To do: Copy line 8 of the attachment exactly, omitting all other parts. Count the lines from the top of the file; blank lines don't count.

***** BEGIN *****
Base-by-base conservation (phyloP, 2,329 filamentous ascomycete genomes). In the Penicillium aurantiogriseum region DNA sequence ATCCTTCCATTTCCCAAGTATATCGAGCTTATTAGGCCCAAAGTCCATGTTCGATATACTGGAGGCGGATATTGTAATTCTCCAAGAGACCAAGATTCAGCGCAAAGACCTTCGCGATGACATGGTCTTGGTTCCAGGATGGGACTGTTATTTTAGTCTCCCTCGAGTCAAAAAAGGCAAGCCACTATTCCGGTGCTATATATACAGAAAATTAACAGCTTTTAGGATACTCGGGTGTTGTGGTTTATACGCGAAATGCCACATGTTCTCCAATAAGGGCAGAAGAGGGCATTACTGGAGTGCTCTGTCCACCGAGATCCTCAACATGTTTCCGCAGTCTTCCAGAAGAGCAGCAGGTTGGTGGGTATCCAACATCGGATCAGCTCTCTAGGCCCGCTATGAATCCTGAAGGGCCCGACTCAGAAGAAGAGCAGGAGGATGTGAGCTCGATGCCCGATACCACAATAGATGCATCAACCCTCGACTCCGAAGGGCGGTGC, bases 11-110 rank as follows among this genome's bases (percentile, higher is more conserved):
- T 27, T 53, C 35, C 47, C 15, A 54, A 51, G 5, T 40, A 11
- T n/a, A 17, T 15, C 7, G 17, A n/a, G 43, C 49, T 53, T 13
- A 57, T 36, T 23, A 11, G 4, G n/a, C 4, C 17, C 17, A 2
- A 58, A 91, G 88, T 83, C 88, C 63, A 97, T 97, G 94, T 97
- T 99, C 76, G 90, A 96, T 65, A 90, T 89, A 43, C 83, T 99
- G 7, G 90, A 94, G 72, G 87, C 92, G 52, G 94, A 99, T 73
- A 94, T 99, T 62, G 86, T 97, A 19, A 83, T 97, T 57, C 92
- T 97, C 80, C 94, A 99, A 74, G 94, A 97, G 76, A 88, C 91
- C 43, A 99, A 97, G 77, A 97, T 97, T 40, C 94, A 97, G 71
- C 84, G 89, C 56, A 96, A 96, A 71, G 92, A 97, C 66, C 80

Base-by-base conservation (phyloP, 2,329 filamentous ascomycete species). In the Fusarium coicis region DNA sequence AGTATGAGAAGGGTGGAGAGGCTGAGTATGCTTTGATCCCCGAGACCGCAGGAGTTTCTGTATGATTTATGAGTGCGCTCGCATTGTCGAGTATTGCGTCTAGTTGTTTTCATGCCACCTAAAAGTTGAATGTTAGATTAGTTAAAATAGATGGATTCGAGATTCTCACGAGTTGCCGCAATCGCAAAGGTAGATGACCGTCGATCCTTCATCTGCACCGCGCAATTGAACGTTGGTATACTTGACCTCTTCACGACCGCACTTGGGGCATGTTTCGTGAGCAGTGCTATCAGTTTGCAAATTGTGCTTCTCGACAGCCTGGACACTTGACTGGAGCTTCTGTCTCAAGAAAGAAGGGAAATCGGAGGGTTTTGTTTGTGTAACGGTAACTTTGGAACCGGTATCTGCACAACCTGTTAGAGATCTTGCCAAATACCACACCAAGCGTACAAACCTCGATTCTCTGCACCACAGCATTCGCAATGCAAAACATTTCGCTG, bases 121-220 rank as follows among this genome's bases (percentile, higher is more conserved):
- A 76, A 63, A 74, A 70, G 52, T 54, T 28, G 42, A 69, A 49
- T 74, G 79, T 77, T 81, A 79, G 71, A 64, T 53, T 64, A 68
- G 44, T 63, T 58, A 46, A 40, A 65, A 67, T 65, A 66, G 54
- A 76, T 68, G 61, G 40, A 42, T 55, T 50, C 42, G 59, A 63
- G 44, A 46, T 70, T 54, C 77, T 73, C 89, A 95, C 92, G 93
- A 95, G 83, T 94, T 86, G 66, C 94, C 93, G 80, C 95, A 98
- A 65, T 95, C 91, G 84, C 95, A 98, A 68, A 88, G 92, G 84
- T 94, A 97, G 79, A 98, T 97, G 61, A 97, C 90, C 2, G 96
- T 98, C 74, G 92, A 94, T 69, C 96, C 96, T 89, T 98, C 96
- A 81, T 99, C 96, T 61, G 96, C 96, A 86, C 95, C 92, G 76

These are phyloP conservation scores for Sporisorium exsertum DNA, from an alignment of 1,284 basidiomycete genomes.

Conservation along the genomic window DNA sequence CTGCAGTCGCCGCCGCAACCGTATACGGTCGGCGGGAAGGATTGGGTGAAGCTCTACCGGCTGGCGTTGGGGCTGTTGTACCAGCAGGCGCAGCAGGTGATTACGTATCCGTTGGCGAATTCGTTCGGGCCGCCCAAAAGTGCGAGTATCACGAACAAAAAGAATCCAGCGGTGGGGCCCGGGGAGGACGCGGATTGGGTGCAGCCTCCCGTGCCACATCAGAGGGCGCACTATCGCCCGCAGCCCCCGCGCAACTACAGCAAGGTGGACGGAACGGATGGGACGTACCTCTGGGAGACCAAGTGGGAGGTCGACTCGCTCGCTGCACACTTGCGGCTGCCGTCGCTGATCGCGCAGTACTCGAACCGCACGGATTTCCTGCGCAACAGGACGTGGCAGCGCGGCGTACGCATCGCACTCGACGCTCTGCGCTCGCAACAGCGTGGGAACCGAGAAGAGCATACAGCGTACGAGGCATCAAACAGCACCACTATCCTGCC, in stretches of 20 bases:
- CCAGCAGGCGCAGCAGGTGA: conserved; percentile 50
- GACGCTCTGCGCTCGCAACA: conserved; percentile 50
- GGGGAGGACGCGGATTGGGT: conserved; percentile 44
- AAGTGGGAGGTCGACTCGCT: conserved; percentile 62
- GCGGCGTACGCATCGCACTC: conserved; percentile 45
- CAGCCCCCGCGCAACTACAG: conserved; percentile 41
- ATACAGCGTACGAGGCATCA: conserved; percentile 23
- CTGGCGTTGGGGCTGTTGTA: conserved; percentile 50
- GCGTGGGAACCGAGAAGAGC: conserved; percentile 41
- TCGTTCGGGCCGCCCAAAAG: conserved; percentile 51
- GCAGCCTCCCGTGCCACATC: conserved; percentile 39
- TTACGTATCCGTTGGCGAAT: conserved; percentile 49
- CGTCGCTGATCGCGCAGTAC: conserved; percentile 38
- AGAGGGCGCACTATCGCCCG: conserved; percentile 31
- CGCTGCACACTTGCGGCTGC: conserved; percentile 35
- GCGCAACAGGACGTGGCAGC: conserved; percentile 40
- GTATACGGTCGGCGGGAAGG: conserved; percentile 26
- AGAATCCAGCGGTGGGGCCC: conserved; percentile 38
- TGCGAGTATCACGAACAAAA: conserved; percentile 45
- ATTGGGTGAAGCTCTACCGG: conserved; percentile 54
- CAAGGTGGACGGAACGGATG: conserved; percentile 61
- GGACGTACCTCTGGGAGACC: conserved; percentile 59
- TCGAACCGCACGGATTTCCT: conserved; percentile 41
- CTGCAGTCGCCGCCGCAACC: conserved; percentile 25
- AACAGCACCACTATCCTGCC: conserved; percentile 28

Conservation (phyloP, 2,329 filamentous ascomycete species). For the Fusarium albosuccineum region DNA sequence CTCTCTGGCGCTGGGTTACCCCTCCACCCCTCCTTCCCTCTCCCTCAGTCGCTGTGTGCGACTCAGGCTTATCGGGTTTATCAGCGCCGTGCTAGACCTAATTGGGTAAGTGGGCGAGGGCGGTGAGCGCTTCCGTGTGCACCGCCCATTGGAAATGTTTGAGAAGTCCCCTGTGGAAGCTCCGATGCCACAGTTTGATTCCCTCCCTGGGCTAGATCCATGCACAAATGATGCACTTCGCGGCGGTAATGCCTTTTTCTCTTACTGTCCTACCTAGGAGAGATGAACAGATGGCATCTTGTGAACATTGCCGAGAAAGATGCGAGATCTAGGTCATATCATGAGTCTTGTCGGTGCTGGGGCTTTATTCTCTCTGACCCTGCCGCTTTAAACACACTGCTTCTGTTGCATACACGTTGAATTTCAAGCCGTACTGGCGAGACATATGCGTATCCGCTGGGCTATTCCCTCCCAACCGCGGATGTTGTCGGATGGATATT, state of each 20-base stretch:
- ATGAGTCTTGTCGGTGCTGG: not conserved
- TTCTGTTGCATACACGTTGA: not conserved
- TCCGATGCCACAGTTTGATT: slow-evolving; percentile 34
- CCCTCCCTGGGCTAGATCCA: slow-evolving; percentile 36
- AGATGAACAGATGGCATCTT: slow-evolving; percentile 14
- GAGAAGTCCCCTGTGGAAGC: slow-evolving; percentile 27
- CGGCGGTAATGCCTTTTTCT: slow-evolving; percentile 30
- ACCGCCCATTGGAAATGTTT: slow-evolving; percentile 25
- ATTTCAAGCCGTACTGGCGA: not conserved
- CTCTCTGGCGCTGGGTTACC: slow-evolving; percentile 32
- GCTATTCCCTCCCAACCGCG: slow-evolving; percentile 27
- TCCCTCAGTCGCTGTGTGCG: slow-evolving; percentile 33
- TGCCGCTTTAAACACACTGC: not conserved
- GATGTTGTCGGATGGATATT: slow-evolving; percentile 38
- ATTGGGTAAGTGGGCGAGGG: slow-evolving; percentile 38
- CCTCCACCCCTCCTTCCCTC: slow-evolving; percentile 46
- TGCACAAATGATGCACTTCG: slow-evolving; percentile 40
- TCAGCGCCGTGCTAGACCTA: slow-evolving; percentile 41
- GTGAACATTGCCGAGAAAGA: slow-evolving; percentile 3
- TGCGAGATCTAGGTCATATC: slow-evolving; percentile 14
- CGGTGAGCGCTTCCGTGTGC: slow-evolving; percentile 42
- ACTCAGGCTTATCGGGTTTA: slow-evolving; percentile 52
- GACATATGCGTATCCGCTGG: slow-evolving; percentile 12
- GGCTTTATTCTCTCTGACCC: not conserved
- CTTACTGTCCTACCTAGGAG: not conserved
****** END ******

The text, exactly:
- A 94, T 99, T 62, G 86, T 97, A 19, A 83, T 97, T 57, C 92